It began ten years ago this month. I was at Wrigley Field with a friend. We were walking up the ramp to our seats when I veered off to the right and bumped into a railing. My friend, who is a doctor, gave me a WTF was that kind of look. I just shrugged.
That was the first acknowledgment that something was going on. In reality, there were other earlier signs that I ignored. It all led up to a series of tests. Later that year, I heard these words from my first neurologist:
“We’ve ruled everything else out. You have Parkinson’s Disease. I know it sounds scary but it could be much worse. You don’t have ALS, which we’ve talked about many times. People live long lives with Parkinson’s. Chances are you’ll die of something else.”
Not exactly the most comforting words, but he was right about a lot of it. People are living long lives with Parkinson’s. Hell, I’ve outlived him by quite a bit and he didn’t even have P.D. Sadly, he suffered a stroke a few months after this chat and died a couple of years later.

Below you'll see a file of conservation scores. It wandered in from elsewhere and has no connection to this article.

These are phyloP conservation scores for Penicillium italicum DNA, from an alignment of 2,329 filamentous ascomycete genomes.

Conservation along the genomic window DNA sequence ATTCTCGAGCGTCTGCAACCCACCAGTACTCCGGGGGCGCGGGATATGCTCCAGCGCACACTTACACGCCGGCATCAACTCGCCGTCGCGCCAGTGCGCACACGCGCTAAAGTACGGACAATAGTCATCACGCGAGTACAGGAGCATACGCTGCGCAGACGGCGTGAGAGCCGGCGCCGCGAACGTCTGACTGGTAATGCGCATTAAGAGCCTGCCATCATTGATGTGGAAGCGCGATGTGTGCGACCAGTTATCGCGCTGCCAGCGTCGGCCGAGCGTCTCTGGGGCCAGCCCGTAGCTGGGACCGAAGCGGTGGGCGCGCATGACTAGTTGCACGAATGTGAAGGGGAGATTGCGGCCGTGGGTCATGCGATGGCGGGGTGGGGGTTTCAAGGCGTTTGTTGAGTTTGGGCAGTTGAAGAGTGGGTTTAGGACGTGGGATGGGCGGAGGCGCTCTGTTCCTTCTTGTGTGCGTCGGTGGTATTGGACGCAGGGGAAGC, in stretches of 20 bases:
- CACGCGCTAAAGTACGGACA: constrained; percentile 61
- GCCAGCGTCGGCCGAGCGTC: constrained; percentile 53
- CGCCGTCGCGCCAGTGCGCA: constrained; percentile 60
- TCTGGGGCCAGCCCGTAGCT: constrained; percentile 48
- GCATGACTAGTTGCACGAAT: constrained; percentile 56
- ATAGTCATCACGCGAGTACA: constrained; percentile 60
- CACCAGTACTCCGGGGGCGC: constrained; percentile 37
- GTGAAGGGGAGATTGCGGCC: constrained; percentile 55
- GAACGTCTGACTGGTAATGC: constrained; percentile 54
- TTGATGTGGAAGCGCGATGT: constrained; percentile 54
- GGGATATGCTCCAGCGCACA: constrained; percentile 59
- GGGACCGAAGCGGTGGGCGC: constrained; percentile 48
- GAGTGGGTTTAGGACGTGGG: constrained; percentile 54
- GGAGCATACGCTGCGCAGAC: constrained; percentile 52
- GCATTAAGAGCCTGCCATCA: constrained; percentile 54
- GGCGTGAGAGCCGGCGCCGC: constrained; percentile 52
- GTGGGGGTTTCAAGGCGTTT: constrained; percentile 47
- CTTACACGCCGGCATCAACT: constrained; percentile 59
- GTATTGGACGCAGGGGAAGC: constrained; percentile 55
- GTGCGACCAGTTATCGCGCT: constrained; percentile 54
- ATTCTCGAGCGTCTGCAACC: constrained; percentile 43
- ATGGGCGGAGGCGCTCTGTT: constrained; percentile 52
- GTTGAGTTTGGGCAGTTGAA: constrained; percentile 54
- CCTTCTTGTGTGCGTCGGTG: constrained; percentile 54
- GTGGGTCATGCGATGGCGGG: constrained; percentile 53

We’re now ten years into this. Yeah, there are challenges, but there as my first neurologist said, it could be much worse. I think that’s a pretty good thing and a time marker in which to celebrate.
So to honor Parkinson’s Awareness Month, I’ll raise my glass in a toast, using the words my doctor said to me a decade ago:
Here’s to living long lives with Parkinson’s.
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